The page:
Buying Right: Pavement Protection

May 2, 2004
Outside Magazine
Outside magazine, March 1996

Buying Right: Pavement Protection
By Andrew Tilin

The potential for skin to mix with pavement when you're skating is worth a few ounces of prevention. And nowadays, we really are talking ounces: Wrist guards no longer swallow half of your forearms, pads have been trimmed, and helmets continue to be punched full of holes for lightness and ventilation.

When buying that breezy helmet, make sure it's been certified crashworthy by a testing organization such as Snell, ANSI, and/or the ASTM--like all the lids mentioned here. Because in-line skaters are much more likely than cyclists to fall backward, the skate-specific Bauer Deluxe ($52) extends more than an inch farther in back than in front to cover the vulnerable occipital bone. Likewise the Rollerblade Advanced ($35), a bargain in head protection. Sleeker yet are the Bell Image Pro ($80), with a plate-and-strap retention system that securely cradles the rear of your head, and Specialized's Headlock($90), with a similar but push-button-adjustable system. Giro's Helios ($130) is the best-looking, the coolest (21 vents), and at 9.5 ounces the lightest helmet in this review by an ounce.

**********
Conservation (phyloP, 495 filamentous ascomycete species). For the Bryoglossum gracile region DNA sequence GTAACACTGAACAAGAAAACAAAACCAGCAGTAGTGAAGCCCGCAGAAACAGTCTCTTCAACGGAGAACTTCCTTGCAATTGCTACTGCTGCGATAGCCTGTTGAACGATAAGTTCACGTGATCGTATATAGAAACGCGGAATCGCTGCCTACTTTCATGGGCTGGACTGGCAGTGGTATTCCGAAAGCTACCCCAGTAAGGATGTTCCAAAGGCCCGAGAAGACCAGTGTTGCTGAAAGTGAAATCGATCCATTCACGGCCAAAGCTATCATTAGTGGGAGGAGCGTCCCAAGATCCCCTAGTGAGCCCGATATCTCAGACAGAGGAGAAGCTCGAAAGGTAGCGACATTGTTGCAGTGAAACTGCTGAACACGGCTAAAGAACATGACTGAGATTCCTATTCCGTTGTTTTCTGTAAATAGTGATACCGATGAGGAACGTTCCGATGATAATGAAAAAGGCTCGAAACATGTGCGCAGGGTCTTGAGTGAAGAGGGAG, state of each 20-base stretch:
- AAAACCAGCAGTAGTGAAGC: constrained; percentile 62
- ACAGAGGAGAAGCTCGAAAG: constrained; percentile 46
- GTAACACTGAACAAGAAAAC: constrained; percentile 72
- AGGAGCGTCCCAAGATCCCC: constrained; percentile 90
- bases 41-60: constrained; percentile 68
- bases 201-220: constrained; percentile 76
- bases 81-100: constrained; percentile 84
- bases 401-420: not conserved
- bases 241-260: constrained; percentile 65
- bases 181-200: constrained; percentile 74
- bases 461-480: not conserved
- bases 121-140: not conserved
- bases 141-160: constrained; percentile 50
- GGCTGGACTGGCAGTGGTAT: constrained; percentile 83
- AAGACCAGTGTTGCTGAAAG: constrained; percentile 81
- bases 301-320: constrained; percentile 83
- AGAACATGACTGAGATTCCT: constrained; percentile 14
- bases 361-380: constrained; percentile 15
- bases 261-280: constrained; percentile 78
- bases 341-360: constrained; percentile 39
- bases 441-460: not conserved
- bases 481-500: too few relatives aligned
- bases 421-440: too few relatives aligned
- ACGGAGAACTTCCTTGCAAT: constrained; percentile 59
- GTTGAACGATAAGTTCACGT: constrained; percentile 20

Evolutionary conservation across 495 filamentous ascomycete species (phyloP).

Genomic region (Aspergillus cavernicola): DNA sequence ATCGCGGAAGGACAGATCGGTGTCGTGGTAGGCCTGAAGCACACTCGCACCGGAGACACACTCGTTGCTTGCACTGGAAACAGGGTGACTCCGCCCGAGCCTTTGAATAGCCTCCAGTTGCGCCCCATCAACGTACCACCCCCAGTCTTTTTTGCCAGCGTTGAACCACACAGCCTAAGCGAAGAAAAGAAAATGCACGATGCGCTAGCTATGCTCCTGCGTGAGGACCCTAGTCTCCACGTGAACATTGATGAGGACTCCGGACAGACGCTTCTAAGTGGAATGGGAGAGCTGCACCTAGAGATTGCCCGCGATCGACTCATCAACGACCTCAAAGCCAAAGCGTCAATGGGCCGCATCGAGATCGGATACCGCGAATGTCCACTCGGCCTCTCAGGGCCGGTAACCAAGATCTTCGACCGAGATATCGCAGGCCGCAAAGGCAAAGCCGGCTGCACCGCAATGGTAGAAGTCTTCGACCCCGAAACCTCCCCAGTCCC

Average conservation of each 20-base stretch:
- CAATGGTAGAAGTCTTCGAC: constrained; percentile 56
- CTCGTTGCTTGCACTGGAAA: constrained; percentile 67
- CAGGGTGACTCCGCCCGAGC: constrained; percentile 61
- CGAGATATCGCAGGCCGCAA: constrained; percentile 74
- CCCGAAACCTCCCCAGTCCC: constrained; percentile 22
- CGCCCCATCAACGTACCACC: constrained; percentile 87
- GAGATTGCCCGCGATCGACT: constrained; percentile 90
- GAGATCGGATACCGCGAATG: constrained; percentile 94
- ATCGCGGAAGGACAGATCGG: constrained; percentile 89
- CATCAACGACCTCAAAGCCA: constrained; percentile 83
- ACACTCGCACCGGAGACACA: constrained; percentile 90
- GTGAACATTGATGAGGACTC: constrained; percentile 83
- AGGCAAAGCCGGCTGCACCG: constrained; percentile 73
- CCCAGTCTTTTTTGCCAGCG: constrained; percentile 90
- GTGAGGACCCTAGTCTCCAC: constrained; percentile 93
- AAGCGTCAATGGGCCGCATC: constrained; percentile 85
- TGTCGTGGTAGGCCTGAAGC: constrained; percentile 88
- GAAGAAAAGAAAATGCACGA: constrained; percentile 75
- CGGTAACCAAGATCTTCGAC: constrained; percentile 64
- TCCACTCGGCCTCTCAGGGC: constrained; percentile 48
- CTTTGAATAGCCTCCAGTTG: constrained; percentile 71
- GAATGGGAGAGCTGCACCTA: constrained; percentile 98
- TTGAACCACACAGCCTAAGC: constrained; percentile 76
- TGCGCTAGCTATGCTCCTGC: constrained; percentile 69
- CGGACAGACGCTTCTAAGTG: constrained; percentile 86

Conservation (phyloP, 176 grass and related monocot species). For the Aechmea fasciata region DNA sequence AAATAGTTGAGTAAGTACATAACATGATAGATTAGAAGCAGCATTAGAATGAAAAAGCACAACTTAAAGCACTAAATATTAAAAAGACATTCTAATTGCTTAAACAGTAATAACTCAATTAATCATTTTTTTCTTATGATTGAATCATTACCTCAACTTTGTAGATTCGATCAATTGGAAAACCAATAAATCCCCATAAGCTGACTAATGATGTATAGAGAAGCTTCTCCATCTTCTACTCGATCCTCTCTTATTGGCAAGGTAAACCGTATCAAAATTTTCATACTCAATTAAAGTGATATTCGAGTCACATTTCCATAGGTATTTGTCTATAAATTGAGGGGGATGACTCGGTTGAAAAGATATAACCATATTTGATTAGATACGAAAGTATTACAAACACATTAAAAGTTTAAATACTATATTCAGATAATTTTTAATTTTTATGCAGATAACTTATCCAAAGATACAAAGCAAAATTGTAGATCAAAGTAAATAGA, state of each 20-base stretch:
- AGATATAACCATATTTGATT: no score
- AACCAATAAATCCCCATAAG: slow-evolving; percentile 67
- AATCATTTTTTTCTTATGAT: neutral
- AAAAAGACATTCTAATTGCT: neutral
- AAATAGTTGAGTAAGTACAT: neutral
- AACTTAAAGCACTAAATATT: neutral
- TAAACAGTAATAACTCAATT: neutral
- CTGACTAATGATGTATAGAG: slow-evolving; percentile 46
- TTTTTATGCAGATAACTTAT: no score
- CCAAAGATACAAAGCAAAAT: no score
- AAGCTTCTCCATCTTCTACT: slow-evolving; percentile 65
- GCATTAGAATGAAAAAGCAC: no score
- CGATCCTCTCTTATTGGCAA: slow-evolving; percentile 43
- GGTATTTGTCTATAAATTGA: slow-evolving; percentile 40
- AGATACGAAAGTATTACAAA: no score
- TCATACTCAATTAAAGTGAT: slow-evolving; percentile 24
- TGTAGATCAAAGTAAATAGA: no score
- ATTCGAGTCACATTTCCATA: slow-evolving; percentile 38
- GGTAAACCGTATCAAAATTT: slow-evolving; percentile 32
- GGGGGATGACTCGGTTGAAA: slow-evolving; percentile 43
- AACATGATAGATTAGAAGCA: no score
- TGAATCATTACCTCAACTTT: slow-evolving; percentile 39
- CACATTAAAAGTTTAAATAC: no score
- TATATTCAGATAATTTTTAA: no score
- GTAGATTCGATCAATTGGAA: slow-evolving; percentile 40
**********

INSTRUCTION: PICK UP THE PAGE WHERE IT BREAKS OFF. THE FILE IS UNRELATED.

Wrist-guard bulk is inversely proportional to a skater's confidence level. But even very secure skaters should opt for plastic that extends over the top of the wrist to avoid hyperextension. One of the most protective is Rollerblade's Advanced Wrist Guard ($35), an oversize, fingerless glove made of leather and nylon mesh with a strip of rigid plastic on top. Rollerblade's City Gear Wrist Guard ($22) sandwiches your hand in mesh and plastic; its minimalism makes it my favorite. The Lazzy Legs Cool Flow ($22) is made of durable, nonfraying mesh with plastic above and below the wrist and leather under the palm. CDS Detroit's Road Racing Glove ($23) is little more than an airy bike glove outfitted with a small, palm-mounted skid plate.

Knee and elbow pads are the most confining of all protection and therefore the first items to go as abilities rise. If you can't arrange for hand-me-downs, choose Rollerblade's City Gear Knee Pads and Elbow Pads ($22 per pair). They're contoured for right and left joints. Other decent pads are made by Lazzy Legs and Bauer ($16$25).

Additional asphalt armor comes in the way of the Andiamo! Anti-Shock Short Liners ($30). This cotton/spandex base layer has unobtrusive foam pads for protecting the hips and tailbone. An ideal over-the-liner layer is the Louis Garneau Supplex In-Line Tight ($50), because it's softer than most nylon-spandex tights and doesn't have stirrups to stuff into your skates.

Thin, moisture-wicking socks are the best bet to avoid chafing and fabric-bunching. Wigwam's In-Line ($7.50) and Thorlo's Pro Skater ($12) are lightly padded and made predominantly of wicking CoolMax.

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